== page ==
Chair: Dr Toby Dodge, Reader in International Relations, LSE
Paper 1: Sold Out? American Foreign Policy and the Kurdish Revolt 1972 – 1975
Bryan Gibson, PhD candidate, LSE
Since the leaking of the Pike Committee Report to the press in February 1976 the history of America’s policy toward the Kurdish Revolt has taken on a life of its own, particularly after columnists like William Safire accused President Ford of selling the Kurds out. As is often the case, the story is far more complicated than most commentators suggest. Fortunately today, with the availability of primary documents, a more extensive picture of the American policy can emerge. What becomes clear is that while some agencies in the American government were opposed to helping the Kurds, key officials, like Henry Kissinger, fought hard to keep the Kurdish operation alive. Unfortunately, the entire operation was based on the will of the Shah of Iran, who, when faced with a seductive concession from Iraq, decided to cancel it, despite American and Israeli objections.
Paper 2: Iraq’s International Relations after Regime Change
Emma Sky, Visiting Professor, War Studies Department, Kings College London
This Paper examines Iraq’s place in the Middle East following the fall of Saddam’s regime in 2003. It argues that Iraq’s international relations can only be understood in the context of its domestic politics; that Iraq is a fragile state whose weakness invites outside interference; that Iraq’s internal divisions lead various actors to seek external support; and that Iraq is a battlefield for a proxy war between neighbouring countries who fear a resurgent Iran is turning Iraq into a client state, in the wake of declining US influence. Iraq’s potential to emerge as an independent, rational, and stabilizing actor in the Middle East is dependent on it putting its internal house in order.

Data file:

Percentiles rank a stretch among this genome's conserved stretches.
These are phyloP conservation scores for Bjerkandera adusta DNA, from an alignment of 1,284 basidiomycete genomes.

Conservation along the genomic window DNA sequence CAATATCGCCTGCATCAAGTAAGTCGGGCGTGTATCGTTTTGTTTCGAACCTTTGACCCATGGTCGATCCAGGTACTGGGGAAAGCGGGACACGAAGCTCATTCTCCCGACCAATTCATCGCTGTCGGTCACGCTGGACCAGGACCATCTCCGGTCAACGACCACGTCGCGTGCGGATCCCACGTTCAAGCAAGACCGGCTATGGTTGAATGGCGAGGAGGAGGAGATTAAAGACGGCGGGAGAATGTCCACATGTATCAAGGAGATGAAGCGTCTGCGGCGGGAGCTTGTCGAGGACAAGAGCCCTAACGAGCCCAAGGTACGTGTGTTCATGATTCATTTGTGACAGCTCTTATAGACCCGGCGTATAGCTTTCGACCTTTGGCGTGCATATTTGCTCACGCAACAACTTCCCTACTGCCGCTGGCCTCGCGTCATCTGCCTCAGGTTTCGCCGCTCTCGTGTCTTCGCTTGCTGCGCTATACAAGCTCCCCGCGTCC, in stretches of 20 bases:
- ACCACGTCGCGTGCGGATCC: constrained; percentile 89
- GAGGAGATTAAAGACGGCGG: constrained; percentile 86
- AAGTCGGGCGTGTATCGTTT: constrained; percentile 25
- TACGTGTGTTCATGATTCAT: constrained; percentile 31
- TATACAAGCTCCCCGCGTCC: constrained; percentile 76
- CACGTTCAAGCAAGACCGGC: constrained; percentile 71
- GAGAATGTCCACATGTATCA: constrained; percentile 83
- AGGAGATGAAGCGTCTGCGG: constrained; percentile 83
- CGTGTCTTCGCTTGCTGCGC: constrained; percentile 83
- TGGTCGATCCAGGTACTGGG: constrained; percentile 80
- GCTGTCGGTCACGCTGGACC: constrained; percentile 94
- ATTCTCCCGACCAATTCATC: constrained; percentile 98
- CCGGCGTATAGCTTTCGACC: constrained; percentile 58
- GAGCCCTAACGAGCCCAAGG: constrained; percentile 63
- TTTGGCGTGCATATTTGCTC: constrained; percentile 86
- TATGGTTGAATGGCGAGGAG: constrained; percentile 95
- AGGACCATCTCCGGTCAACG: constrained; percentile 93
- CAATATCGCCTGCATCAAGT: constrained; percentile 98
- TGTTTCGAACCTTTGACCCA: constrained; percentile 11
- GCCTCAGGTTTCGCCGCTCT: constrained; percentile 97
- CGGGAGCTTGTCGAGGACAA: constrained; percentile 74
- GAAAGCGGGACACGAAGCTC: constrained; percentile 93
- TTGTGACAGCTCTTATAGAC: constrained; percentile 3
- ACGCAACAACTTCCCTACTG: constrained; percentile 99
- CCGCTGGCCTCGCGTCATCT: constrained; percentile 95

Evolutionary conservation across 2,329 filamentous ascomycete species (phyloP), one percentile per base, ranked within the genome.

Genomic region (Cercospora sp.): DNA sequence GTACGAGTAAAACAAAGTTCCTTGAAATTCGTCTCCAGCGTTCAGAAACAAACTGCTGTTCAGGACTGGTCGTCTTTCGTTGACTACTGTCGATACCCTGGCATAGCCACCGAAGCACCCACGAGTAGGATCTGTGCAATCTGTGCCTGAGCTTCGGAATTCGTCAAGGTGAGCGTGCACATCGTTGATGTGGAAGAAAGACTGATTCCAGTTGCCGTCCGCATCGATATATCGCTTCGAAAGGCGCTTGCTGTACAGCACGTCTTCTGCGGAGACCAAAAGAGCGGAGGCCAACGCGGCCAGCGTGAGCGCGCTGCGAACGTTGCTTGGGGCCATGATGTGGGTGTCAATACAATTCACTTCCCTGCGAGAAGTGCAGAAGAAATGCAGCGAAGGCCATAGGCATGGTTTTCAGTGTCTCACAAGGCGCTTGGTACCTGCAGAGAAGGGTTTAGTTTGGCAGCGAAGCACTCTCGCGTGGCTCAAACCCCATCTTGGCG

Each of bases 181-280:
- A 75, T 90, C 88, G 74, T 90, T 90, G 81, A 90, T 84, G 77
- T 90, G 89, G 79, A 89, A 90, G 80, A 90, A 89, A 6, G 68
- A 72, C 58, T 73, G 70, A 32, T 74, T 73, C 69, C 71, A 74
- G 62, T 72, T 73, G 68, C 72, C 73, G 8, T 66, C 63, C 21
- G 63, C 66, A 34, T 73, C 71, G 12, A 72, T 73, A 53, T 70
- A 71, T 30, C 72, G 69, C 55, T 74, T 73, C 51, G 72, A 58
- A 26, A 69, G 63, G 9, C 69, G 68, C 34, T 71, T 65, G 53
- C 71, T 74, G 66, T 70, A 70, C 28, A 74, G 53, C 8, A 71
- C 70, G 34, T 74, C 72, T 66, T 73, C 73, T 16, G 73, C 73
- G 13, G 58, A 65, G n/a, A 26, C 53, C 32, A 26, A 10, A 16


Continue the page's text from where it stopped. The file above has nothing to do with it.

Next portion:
Paper 3: The Link between Oil, War on Terror and Domestic Sovereignty: Explaining the Post-2003 Kurdish Decision-Making in Iraq
Yaniv Voller, PhD candidate, LSE
Two interesting developments took place during the second decade for the KRG’s existence. The first development has been the KRG’s increased unilateralism with regard to extraction and export of regional oil. Such unilateralism from the KRG’s side has been manifested in various forms: independent hydrocarbon legislation, signing of independent extraction and production contracts with transnational energy corporations and also willingness to go for direct conflict with the Iraqi government over the control of oil rich territories. The second development has been the KRG’s local War on Terror (WOT) campaign, which was, at least on some occasions, indicated by the KRG leadership as part of the global WOT. Seemingly, there is no direct link between the two: on the surface, the former development relates to a contestation between two parties over natural resources, whereas the latter relates more to domestic security. Yet, a more critical examination would reveal a stronger link between the two: both could be better explained if we examine them as part of the KRG’s desire to legitimate its existence as a de facto state, its demands to expand Kurdish autonomy in northern Iraq, and even aspirations for potential independence.These are abridged versions of the abstracts submitted by the presenters.